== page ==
Elon Musk is the perfect example of how a CEO’s reckless social media use can adversely affect a company. While Musk’s distinct personal brand is credited with attracting a very passionate and vocal customer and fan base, it isn’t all upside. A single tweet in 2018 caused a $2 billion drop in Tesla’s value. Elon is on a wild Twitter roller coaster ride and he is taking multi-billion companies Tesla and SpaceX along.
Some highlights of Elon Musk’s hair-raising journey:
- Tesla’s stock dropped 7% after Musk’s April Fools’ day tweet stating Tesla was going bankrupt.
- Tesla’s market value dropped by $2 billion in one day after Musk called one of the divers involved in the rescue of a Thai soccer team a “pedo.”
- Musk and Tesla each paid a $20 million fine last year after the SEC charged Musk with making “false and misleading” statements (in the form of tweets) about him potentially taking the company private at $420 per share.
Ultimately, these infractions led the Tesla board to strip Elon of his Chairmanship of the company.
The Wall Street Journal dissected 4,925 of his tweets. The analysis reveals Musk has tweeted more each year since 2015. He tweets at all hours (during the workday and late at night), and an unusually large proportion of Elon’s tweets are replies. The intensity of his tweets make him look more like a community manager than a CEO. The Wall Street Journal’s conclusion: he should tweet less and focus more on execution.
Although Musk said he simply tweets “what he thinks” and he doesn’t believe in “carefully crafted corporate bs,” he has recently apologized for some of his tweets and said he would exercise greater control over his communications.
Elon Musk (and other CEOs) should create a set of public Twitter principles, announce them, and stick to them.
Since Musk is already considering a more mindful approach to tweeting, we will help him out with a few ideas he could apply:
Follow the SECs guidelines
Elon Musk is more similar to Tony Stark than a typical CEO. However, since Tesla is a public company, Twitter etiquette applies to superheroes as well. Musk had to pay a $20 million fine after claiming Tesla will go private with $420 a share — the SEC didn’t appreciate the marijuana-related humor.
The SEC imposed even stricter monitoring on Elon’s tweets after he breached the Commission’s initial agreement in February 2019. He tweeted an inaccurate number of Tesla cars to be shipped to Europe. As a result, Musk must now be pre-approved to share information about Tesla’s performance, earnings, or operations. Having someone pre-approve his Tweets has kept Musk out of Twitter trouble since February.
Define tweeting hours
How can Musk have enough time to run his companies while maintaining such a rigorous Tweeting schedule? Establishing non-tweet hours can soothe investors’ worries and allow Musk to better focus on work. With the hour restrictions he will also be less prone to impulsive tweets like this one:
If he saves such tweets “for later” he is more likely to realize they are not worth publishing.
He could start his new Twitter regime with an app that limits his phone usage.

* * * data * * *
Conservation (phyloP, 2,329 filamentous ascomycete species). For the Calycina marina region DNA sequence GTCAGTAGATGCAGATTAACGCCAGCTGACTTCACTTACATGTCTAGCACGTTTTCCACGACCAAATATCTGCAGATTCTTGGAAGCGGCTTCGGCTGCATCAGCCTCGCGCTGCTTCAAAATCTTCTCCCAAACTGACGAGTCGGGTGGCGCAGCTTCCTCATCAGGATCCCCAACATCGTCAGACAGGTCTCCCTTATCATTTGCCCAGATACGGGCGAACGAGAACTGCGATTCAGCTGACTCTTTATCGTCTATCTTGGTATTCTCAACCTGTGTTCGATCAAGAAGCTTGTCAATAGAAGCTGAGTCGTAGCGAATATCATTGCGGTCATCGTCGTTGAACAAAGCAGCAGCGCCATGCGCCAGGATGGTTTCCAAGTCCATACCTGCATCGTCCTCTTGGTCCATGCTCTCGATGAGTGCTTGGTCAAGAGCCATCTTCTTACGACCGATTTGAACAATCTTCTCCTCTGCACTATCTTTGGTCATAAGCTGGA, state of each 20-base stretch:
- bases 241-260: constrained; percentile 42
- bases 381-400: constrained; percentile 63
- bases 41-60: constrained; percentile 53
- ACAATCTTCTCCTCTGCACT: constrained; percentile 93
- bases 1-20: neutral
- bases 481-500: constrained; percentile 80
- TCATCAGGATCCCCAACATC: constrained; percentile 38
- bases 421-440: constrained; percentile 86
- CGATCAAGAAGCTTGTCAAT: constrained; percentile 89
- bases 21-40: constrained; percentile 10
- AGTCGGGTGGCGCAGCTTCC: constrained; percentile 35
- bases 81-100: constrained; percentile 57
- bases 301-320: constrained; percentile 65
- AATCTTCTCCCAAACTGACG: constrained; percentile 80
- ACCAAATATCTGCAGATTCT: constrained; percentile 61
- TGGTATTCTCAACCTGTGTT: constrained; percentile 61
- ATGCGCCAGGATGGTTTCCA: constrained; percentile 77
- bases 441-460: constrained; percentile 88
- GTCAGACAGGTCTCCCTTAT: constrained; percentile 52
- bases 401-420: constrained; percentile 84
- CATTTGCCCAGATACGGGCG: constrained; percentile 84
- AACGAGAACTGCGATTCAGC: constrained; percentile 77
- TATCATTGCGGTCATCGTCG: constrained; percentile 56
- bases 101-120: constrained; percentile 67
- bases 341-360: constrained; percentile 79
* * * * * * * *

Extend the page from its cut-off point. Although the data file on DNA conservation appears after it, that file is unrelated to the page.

“You’re gonna go a little bonkers if you work 120 hours a week,” Musk recently said in an interview. He has attributed some of his recent controversial behavior to his work schedule. Splitting his workload can be a solution to the toll the long workloads are taking on his mind and body.
A short temper (on or off Twitter) is a symptom of exhaustion. He has already mentioned his burnout is driving erratic behavior.
Working fewer hours is likely to lead to better outcomes. Not only for his company’s sake, but for his health.
Ration his responses
“Think before acting” should be the number one piece of advice for any social media user, especially public company CEOs. Many Twitter responses may not contribute to improving your personal brand’s reputation.
Musk has been going out of his way to respond to as many Twitter users as he can. He should ration his responses unless the interaction is critical for his business’s success. Responding to random users — trolls — is pointless. Avoiding Twitter spats with critics should be one of Elon Musk’s core Twitter principles.
We recommend having someone very close to him use a social media management platform such as Hootsuite to monitor criticisms and only jump on himself on the most critical issues.
humor involving sensitive aspects of your company should be as just avoided as discussing politics with a group of people you just met.
Casual humor is great but it can backfire
Humor from CEOs shows their human side, but humor involving sensitive aspects of their company is like talking politics and religion with people you just met: don’t do it. To avoid situations such as the April’s fool tweet, Elon Musk should commit to not joking about Tesla’s performance.
All tweets referring to the company–humorous or not–should increase the public’s confidence instead of taking away.
Elon Musk has more Twitter followers than Tesla and SpaceX combined. His social media visibility is a double-edged sword. If used wisely, his visibility can benefit his companies greatly. If not, it can harm clients’ and investors’ confidence in him and his ventures. Leaders who have major social media followings need to be aware of these implications and approach their communications strategically.
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